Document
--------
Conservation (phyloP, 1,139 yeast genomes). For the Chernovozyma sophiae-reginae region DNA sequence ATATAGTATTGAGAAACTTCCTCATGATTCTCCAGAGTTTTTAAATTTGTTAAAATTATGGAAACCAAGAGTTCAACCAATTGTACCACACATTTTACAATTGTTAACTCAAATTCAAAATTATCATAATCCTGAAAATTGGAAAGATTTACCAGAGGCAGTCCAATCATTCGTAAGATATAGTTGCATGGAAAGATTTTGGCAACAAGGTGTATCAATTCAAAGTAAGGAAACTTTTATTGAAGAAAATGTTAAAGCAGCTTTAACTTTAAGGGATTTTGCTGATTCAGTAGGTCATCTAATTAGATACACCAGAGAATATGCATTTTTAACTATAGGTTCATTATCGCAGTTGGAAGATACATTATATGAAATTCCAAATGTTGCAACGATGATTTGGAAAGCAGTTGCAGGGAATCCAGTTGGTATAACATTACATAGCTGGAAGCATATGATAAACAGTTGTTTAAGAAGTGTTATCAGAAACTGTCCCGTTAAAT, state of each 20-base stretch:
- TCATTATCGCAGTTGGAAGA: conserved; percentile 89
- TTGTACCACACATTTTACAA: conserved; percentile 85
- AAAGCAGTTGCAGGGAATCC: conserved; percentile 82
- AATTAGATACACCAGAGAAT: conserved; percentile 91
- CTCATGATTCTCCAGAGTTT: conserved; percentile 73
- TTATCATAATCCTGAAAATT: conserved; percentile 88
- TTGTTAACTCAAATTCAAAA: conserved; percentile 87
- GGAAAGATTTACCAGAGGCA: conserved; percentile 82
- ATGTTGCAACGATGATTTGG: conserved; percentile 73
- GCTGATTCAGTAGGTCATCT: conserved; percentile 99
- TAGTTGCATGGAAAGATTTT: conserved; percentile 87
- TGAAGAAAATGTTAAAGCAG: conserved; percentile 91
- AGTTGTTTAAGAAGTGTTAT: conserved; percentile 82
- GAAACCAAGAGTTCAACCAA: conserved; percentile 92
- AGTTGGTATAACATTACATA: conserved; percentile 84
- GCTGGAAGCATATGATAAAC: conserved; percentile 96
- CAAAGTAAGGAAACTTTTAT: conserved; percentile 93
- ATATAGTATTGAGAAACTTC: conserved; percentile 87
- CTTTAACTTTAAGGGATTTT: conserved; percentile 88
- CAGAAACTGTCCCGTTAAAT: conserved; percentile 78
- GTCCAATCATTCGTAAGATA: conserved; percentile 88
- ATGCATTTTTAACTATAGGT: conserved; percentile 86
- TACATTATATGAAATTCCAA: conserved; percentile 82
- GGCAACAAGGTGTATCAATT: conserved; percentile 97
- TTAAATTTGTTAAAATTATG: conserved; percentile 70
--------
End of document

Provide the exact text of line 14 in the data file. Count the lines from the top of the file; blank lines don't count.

- AGTTGTTTAAGAAGTGTTAT: conserved; percentile 82